"Doctor Who" is one of the most well-known TV franchises in history. But with new episodes not expected until 2020, what's a Whovian to do? AXS has prepared a playlist of the best pop songs used in "Doctor Who" for fans to listen to over the hiatus. Click the titles below to listen to the most memorable tracks heard during The Doctor's adventures in time and space.
When The Doctor arrived in the United States for "The Angels Take Manhattan" the music choice was particularly amusing. This Sting piece was heard over the episode's establishing shots of New York City, and it seemed to be a wink and a nod to the audience. A plot about a very British main character coming to New York uses a song about an Englishman being in New York? Way to have a sense of humor, "Doctor Who."
Heard in "The Rebel Flesh" this Muse track pops up in the background while Amy Pond and her future husband Rory Williams are playing a game of darts between adventures. It's also heard as The Doctor is going over the results of Amy's recent medical scan. The TARDIS clearly has good taste in music! But there was also something sinister going on here: "Supermassive Black Hole" has a video where the dancers are revealed to be space beings, and "The Rebel Flesh" is an episode about beings from the sun who attack humans.
In "The End of the World" the newly arrived Ninth Doctor has entirely too much fun with a jukebox that plays some mainstream pop hits. One of them was this Soft Cell classic. Watching Christopher Eccleston's Doctor be so entertained by this song was a pleasure, but that wasn't the only reason it was a great choice. The lyrics to this song could also be applied to some of The Doctor's complicated relationships with his companions, too. He's certainly broken his fair share of hearts over the years.
Electric Light Orchestra is a great fit for "Doctor Who" in general, with how their pop-rock has touches of electronic sounds throughout. But their hit single "Don't Bring Me Down" played a key part in the episode "Love & Monsters" when it was heard multiple times. It was performed by the members of the LINDA group in character during the episode, which was cool enough. But the original ELO edition of the song was played on its own, too, along with their other songs "Mr. Blue Sky" and "Turn To Stone." This whole episode was like an ELO party, and it worked.
The Cybermen are one of The Doctor's longest-running adversaries, but things got particularly creepy in "Rise of the Cybermen." That episode featured a bone-chilling scene in which humans were being forcibly converted into Cybermen, and the villain of the week was playing this song to cover up all of the screaming. Of course, it didn't entirely do the job. So having to listen to this incredibly bouncy, upbeat song intermixed with the sound of people being essentially tortured made for one of the most uncomfortable moments in "Doctor Who" history.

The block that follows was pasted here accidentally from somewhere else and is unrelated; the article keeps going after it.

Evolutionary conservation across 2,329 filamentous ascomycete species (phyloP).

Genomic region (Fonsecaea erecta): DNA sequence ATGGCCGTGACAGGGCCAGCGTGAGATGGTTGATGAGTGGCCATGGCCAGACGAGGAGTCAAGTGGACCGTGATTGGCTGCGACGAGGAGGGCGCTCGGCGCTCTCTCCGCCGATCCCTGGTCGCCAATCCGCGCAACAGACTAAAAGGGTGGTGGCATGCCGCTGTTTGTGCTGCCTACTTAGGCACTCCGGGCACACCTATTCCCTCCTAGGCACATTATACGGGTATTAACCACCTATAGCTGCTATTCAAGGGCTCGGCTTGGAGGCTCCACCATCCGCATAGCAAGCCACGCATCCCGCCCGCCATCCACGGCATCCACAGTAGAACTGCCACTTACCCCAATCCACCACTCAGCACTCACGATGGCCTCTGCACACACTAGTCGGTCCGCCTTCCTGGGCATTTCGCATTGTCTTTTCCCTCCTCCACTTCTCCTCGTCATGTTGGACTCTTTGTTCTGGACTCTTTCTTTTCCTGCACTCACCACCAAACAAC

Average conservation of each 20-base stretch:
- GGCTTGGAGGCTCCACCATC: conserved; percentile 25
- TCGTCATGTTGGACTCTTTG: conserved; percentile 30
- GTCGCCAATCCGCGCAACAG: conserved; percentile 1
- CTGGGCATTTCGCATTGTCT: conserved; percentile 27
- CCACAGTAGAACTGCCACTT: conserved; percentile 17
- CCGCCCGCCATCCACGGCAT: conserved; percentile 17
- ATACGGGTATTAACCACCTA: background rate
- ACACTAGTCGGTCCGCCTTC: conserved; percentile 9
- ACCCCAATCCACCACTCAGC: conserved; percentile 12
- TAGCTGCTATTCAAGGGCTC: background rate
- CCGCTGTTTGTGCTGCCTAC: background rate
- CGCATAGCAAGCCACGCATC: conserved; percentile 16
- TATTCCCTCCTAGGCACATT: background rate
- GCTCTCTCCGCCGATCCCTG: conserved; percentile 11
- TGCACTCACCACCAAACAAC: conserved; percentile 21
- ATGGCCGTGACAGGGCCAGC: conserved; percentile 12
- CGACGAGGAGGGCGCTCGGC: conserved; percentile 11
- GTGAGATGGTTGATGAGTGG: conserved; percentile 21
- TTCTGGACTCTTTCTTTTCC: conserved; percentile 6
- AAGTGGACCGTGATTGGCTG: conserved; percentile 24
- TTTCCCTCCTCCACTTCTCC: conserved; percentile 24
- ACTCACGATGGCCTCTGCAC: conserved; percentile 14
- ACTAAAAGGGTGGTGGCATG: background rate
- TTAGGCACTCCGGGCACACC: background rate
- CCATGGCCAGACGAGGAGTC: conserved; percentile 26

In the episode "Father's Day" there was a brief but big surprise when this 80's pop hit started playing. It's only a brief snippet, but it makes perfect sense because the plot has The Doctor and Rose visiting 1987. That's the year that "Never Gonna Give You Up" was first released and Rick Astley became a pop superstar. The song is used to set the scene and doesn't have any grand significance in the episode, but it's another brilliant choice from the "Doctor Who" music department. It's instantly recognizable and with over 506 million views on YouTube alone, it's a song that a lot of people love.
Things were incredibly break in the episode "Turn Left" when The Doctor's companion Donna Noble was among a group of refugees in a world where things had gone badly wrong. Donna, along with the other refugees, sings what may be the best song ever recorded in a sort of unifying moment. The song also gets bonus points because Matt Smith, Karen Gillan and Arthur Darvill have sung it at convention appearances. But that's no surprise because you can never go wrong with Queen.
"Rosa" was one of the best "Doctor Who" episodes in several years. One of the biggest reasons why was its final sequence, where The Doctor and her companions have no choice but to watch Rosa Parks be hauled off of that infamous bus. It breaks their hearts not to help her, but it breaks the audience's hearts, even more, when this Andra Day song is played while she's escorted away. Both the tone of the song and its message are perfect for that scene and the plot of the entire episode in particular. It's also heard at the start of the episode, too, almost as a kind of painful foreshadowing.
Heard in the episode "Aliens of London" this is probably as close to a perfect music placement as one can get. This David Bowie hit sounds like it could've been about The Doctor with its lyrics. It was released in 1972, which is when this episode is set. There's also a being called Starman in "Doctor Who" canon (though one doesn't appear in "Aliens of London"). However you slice it, "Starman" has so many applications in the world of "Doctor Who," which makes it a shame that it's not heard for very long.
Music fans may not know that "Doctor Who" composer Murray Gold has also penned several original songs for the series. "Song For Ten" is the best-known one, heard in the Christmas special "The Christmas Invasion." It was performed by Tim Phillips in the episode, but the soundtrack album contained a version recorded by Neil Hannon, which you can hear by playing the video above. The 2005 release tops this list not only because it's a perfect introduction for David Tennant's Tenth Doctor, but it's also historic: it was the first original song recorded for "Doctor Who" since 1988. Looking back on the music of "Doctor Who" it's impossible not to think of this lovely anthem.